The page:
Deployment and Stabilisation of Large Structures in Space
In this project we investigated possibilities to use electromagnetic interactions to deploy and control large structures in space.
The deployment and the stabilisation of large structures in space is an active field of research, driven by the increasing number of applications thereof such as solar sails, solar arrays or scientific missions (look at the space webs page in mission analysis for more activities in this field.) Still, simple and reliable mechanisms are difficult to establish due to the special environment in space (mainly the absence of friction.) The Advanced Concepts Team currently investigates how electromagnetic forces could help in this situation. Basically there exist two different concepts: the use of Coulomb forces by charging parts of the structure or the use of Lorentz forces induced by a current. There exists a subtle interplay between these two forces: on the one hand it seems that both are needed for a successful deployment and stabilisation, on the other hand the use of one force may induce the presence of the other. Here the main limit is the weak interaction with the plasma: if a non-closed current shall be established on parts of the structure local charging of the latter will inevitably result.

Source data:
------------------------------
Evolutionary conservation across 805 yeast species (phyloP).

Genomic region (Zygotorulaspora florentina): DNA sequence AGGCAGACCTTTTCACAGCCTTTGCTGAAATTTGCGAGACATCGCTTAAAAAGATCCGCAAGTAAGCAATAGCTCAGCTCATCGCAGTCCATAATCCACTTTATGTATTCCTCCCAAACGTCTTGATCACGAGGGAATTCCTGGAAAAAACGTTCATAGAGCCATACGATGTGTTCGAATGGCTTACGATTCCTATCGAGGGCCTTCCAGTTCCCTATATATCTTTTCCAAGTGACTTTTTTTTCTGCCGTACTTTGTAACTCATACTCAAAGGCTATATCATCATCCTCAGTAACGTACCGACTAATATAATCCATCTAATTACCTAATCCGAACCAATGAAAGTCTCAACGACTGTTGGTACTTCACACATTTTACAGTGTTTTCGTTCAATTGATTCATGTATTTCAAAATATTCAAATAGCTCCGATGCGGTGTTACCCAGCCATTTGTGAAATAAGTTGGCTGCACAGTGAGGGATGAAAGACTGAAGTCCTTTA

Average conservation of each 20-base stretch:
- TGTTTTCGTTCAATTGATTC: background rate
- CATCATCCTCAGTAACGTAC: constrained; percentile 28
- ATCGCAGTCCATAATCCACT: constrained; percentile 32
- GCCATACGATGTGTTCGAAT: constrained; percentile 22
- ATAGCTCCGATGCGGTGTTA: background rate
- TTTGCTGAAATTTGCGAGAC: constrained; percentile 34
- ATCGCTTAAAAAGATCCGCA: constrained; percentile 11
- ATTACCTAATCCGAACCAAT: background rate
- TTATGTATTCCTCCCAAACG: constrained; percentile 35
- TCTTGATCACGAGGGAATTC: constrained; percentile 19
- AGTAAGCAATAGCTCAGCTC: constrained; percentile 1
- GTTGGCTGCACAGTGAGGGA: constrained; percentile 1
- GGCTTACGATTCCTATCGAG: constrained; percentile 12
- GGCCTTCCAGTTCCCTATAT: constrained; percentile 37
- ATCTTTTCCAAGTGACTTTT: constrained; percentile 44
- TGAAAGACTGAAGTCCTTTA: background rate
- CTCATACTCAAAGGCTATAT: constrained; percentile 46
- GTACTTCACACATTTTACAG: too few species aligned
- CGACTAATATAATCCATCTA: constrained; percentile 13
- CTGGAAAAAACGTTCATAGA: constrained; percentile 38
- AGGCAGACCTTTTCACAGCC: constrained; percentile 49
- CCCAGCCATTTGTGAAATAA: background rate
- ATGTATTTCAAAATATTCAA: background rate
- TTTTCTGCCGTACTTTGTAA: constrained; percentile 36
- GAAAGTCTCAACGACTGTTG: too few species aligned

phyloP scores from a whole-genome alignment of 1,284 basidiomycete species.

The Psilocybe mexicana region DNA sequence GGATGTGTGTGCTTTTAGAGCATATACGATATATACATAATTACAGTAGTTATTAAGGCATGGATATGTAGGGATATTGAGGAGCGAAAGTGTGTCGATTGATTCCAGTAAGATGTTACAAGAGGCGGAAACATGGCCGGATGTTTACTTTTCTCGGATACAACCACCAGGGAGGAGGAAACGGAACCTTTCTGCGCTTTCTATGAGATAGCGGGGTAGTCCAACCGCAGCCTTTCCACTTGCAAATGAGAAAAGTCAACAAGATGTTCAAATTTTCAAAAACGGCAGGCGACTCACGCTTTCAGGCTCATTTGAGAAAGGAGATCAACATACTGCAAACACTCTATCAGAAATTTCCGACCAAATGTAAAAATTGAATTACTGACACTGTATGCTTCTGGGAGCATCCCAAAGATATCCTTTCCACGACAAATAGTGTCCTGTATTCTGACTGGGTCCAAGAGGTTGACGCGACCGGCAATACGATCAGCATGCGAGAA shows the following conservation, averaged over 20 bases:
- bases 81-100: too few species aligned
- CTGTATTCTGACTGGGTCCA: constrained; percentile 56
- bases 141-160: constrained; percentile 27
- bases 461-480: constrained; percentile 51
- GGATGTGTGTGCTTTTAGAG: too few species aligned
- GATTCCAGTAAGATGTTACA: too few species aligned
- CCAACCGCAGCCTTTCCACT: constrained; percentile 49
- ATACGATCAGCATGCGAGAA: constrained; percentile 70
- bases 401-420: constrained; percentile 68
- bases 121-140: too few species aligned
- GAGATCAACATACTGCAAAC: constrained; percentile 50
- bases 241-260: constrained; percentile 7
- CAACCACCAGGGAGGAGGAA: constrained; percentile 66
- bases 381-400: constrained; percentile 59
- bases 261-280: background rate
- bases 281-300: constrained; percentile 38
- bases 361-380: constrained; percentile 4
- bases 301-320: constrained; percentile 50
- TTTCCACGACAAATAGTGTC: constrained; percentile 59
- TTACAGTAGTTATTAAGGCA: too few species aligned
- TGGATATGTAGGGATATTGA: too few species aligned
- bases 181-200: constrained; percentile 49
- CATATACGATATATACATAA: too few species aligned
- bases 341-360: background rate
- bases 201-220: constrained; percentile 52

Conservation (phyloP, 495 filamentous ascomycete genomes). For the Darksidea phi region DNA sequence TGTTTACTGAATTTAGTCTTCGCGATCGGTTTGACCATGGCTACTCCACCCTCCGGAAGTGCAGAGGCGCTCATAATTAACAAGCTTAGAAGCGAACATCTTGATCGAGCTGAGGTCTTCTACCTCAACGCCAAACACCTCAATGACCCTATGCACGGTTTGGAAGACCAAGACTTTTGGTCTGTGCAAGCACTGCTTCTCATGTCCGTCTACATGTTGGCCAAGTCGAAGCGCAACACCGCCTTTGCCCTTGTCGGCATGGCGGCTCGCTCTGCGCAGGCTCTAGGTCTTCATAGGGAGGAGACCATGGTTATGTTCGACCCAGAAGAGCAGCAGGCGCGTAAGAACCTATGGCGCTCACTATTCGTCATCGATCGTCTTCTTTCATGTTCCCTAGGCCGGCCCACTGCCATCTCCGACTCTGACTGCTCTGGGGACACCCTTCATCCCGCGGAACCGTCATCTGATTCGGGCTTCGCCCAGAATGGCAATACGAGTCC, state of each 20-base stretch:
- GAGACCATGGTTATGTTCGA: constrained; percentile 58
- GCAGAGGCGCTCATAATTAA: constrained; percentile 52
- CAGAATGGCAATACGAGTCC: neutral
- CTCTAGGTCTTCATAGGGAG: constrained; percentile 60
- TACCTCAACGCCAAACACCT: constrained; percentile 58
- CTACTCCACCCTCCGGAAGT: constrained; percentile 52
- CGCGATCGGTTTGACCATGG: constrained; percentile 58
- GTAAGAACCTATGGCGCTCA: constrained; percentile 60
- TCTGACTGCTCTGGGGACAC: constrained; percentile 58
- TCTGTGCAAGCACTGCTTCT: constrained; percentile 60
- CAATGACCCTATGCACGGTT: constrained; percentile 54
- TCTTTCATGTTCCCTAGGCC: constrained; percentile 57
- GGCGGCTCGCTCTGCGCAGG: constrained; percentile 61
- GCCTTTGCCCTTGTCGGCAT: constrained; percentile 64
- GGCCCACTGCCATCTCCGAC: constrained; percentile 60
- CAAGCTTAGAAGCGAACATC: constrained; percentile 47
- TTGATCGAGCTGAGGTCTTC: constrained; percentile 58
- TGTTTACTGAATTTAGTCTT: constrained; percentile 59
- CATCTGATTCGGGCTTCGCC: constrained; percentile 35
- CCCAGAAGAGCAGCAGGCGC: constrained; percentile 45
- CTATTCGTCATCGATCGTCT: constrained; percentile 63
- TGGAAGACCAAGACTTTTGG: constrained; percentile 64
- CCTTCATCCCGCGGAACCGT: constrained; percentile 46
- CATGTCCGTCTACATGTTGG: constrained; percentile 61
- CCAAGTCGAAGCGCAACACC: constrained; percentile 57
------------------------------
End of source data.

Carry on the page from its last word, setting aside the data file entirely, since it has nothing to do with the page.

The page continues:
As a first step we analysed how electromagentic forces acting on a charged space web can help in deployment and stabilisation. In our analysis we compared three different scenarios:
- Centrifugal deployment without external forces.
- Centrifugal deployment assisted by a torque acting on the central hub.
- Centrifugal deployment assisted by Lorentz forces due to charging of parts of the structure.
Read more about this project by downloading this technical report.